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A Look At The Fair Value Of BlackLine, Inc. (NASDAQ:BL)

·5 min read

Today we will run through one way of estimating the intrinsic value of BlackLine, Inc. (NASDAQ:BL) by taking the expected future cash flows and discounting them to today's value. This will be done using the Discounted Cash Flow (DCF) model. Believe it or not, it's not too difficult to follow, as you'll see from our example!

Remember though, that there are many ways to estimate a company's value, and a DCF is just one method. If you want to learn more about discounted cash flow, the rationale behind this calculation can be read in detail in the Simply Wall St analysis model.

Check out our latest analysis for BlackLine

Is BlackLine fairly valued?

We are going to use a two-stage DCF model, which, as the name states, takes into account two stages of growth. The first stage is generally a higher growth period which levels off heading towards the terminal value, captured in the second 'steady growth' period. In the first stage we need to estimate the cash flows to the business over the next ten years. Where possible we use analyst estimates, but when these aren't available we extrapolate the previous free cash flow (FCF) from the last estimate or reported value. We assume companies with shrinking free cash flow will slow their rate of shrinkage, and that companies with growing free cash flow will see their growth rate slow, over this period. We do this to reflect that growth tends to slow more in the early years than it does in later years.

Generally we assume that a dollar today is more valuable than a dollar in the future, so we discount the value of these future cash flows to their estimated value in today's dollars:

10-year free cash flow (FCF) forecast

2022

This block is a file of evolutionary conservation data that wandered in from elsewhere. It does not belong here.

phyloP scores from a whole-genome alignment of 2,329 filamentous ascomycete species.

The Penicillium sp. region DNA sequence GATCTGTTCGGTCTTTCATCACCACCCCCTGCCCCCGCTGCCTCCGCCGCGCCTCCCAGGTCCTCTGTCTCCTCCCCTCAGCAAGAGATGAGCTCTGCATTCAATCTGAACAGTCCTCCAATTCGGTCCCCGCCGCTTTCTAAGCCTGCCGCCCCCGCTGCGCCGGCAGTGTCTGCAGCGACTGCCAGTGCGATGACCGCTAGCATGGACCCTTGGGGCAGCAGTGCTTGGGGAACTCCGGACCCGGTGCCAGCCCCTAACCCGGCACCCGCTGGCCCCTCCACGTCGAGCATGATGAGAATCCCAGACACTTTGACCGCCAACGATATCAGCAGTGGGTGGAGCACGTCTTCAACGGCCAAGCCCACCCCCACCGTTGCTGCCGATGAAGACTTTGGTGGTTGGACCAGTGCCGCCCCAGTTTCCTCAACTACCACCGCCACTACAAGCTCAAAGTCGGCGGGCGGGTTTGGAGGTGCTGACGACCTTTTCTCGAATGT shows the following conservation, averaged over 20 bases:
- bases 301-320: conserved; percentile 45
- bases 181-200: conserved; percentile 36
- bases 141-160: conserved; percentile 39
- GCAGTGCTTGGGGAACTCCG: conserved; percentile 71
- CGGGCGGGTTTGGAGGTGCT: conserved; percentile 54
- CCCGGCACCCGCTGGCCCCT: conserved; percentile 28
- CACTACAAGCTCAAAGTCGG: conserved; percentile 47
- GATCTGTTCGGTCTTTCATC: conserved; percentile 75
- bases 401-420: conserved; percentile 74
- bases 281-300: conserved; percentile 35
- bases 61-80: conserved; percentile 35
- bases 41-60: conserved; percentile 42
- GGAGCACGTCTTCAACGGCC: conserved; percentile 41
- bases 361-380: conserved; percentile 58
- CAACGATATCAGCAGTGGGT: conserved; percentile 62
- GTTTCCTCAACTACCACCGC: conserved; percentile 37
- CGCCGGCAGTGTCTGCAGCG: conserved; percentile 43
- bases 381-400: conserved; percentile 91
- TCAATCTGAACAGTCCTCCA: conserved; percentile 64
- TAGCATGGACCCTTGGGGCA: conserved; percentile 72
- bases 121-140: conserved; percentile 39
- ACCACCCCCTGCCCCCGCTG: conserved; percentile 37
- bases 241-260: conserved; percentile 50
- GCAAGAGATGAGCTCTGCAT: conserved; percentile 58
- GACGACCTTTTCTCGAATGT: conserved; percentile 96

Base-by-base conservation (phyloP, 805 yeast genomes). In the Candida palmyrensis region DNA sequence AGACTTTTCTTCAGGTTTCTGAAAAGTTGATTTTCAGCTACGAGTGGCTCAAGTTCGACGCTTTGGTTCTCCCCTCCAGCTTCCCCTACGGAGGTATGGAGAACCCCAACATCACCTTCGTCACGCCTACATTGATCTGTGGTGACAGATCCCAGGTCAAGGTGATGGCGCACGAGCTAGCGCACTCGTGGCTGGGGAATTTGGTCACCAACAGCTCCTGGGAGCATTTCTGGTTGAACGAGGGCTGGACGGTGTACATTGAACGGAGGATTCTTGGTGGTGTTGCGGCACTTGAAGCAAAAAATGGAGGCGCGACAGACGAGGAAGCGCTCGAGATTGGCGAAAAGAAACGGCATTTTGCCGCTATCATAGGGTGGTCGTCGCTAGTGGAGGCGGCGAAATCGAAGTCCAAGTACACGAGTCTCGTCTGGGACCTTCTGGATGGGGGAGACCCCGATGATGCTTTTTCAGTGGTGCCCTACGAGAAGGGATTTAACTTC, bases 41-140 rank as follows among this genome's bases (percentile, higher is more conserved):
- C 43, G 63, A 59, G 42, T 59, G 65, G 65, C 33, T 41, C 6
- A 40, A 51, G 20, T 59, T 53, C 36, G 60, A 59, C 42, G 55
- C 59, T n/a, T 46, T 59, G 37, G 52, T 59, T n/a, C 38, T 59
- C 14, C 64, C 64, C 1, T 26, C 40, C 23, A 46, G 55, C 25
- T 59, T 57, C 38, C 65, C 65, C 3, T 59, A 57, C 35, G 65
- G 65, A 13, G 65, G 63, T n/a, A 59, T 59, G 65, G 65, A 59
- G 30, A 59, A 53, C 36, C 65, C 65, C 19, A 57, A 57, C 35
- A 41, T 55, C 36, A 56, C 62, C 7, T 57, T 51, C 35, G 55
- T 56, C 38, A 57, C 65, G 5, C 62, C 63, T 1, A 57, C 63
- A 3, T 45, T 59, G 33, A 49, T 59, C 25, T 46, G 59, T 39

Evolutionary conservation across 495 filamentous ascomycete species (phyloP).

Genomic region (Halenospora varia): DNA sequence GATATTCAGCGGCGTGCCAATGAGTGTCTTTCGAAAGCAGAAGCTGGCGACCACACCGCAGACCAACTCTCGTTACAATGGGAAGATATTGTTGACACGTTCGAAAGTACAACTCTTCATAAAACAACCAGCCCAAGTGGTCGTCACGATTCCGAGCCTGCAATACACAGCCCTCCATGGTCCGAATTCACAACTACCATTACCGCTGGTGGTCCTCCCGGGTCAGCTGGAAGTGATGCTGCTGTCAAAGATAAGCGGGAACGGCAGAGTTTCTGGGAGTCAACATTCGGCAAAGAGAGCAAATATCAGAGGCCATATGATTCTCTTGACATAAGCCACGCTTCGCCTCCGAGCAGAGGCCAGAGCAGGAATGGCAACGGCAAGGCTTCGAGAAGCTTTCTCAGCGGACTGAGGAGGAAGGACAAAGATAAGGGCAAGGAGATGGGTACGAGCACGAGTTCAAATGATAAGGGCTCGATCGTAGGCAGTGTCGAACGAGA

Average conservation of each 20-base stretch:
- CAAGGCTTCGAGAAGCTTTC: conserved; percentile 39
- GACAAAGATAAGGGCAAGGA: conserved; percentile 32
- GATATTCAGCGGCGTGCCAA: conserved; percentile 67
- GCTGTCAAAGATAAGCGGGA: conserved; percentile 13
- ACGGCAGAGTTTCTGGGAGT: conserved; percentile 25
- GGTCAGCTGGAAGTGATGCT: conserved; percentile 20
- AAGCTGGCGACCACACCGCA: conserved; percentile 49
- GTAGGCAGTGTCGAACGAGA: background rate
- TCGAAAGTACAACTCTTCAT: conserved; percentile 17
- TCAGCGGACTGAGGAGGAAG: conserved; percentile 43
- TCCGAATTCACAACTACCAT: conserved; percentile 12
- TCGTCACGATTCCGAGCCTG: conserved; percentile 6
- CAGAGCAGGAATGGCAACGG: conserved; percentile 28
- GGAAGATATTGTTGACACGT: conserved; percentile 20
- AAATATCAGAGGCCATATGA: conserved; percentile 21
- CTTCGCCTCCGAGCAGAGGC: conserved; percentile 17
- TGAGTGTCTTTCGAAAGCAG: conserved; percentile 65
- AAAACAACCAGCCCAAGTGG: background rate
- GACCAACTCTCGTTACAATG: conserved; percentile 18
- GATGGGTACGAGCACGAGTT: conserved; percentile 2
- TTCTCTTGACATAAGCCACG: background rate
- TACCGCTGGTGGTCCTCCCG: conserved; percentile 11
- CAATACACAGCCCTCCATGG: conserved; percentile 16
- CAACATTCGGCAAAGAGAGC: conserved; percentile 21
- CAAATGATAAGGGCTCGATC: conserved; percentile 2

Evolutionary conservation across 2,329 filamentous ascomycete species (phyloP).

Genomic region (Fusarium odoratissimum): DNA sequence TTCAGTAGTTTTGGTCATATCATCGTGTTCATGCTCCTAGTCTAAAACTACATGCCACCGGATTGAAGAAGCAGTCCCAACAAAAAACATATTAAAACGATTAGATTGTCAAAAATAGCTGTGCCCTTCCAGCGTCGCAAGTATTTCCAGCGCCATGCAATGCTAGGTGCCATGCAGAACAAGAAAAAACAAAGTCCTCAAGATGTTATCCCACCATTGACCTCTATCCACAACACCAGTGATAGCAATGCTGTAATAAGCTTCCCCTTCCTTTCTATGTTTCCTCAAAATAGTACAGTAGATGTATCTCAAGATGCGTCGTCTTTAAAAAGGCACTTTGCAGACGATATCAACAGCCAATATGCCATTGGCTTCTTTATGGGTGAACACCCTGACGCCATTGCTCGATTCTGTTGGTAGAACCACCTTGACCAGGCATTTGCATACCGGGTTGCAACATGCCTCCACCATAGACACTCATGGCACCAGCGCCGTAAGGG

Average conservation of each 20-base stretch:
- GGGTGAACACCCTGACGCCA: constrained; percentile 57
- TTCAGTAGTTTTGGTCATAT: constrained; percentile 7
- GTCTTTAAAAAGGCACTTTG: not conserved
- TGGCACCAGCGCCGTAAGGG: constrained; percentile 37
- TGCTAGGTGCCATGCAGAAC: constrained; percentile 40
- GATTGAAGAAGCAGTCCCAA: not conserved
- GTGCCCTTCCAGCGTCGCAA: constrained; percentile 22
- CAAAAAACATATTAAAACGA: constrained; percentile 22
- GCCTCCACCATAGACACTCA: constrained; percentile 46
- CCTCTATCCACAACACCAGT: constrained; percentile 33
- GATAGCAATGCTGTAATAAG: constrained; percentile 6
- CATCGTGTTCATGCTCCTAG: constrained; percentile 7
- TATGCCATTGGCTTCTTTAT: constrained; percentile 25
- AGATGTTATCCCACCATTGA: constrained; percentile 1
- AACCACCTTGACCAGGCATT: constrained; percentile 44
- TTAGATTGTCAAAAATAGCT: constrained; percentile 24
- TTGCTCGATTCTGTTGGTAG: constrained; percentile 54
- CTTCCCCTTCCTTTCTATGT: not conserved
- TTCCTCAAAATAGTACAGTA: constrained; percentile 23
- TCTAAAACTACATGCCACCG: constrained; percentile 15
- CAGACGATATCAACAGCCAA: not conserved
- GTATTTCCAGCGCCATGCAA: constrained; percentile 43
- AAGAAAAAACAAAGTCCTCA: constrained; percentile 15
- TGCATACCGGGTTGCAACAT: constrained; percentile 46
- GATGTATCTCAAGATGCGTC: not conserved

2023

2024

2025

2026

2027

2028

2029

2030

2031

Levered FCF ($, Millions)

US$12.3m

US$38.5m

US$103.4m

US$100.8m

US$159.1m

US$199.9m

US$236.9m

US$268.9m

US$295.9m

US$318.4m

Growth Rate Estimate Source

Analyst x7

Analyst x7

Analyst x2

Analyst x1

Analyst x1

Est @ 25.62%

Est @ 18.51%

Est @ 13.53%

Est @ 10.05%

Est @ 7.61%

Present Value ($, Millions) Discounted @ 6.7%

US$11.5

US$33.8

US$85.0

US$77.6

US$115

US$135

US$150

US$160

US$164

US$166

("Est" = FCF growth rate estimated by Simply Wall St)
Present Value of 10-year Cash Flow (PVCF) = US$1.1b

After calculating the present value of future cash flows in the initial 10-year period, we need to calculate the Terminal Value, which accounts for all future cash flows beyond the first stage. For a number of reasons a very conservative growth rate is used that cannot exceed that of a country's GDP growth. In this case we have used the 5-year average of the 10-year government bond yield (1.9%) to estimate future growth. In the same way as with the 10-year 'growth' period, we discount future cash flows to today's value, using a cost of equity of 6.7%.

Terminal Value (TV)= FCF2031 × (1 + g) ÷ (r – g) = US$318m× (1 + 1.9%) ÷ (6.7%– 1.9%) = US$6.7b

Present Value of Terminal Value (PVTV)= TV / (1 + r)10= US$6.7b÷ ( 1 + 6.7%)10= US$3.5b